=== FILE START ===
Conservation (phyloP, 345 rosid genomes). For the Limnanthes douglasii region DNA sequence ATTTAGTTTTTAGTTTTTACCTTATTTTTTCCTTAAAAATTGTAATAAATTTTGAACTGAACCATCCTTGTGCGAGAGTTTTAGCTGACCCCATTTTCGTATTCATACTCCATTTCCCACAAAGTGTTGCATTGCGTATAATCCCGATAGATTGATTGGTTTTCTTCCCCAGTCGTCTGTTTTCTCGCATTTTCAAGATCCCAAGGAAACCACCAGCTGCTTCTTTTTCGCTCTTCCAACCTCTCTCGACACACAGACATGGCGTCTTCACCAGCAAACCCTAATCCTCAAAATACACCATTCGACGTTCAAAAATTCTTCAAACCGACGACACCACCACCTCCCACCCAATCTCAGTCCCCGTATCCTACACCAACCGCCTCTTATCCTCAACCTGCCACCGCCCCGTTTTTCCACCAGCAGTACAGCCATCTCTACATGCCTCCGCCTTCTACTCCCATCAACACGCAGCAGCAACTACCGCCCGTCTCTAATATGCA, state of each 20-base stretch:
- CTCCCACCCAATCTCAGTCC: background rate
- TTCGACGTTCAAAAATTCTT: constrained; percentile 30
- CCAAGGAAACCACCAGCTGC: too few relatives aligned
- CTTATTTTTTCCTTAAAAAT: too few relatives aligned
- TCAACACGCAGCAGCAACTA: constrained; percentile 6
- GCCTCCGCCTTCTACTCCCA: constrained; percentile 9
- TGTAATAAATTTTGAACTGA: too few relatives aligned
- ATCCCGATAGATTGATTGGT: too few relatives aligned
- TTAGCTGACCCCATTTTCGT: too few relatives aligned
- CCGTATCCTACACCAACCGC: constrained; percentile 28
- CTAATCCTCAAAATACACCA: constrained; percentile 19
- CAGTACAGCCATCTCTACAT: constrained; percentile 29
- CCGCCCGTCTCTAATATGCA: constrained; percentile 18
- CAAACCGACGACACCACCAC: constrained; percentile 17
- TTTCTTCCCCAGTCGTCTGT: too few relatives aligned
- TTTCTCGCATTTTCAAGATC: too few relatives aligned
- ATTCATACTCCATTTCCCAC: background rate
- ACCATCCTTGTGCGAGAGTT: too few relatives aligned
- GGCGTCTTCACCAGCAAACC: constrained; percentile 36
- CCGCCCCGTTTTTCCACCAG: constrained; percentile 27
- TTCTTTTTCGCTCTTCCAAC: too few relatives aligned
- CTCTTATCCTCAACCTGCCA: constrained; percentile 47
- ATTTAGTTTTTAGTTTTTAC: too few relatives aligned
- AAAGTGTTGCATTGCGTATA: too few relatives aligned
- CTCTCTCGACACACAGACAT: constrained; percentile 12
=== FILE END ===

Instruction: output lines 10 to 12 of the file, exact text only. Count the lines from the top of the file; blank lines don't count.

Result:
- TTAGCTGACCCCATTTTCGT: too few relatives aligned
- CCGTATCCTACACCAACCGC: constrained; percentile 28
- CTAATCCTCAAAATACACCA: constrained; percentile 19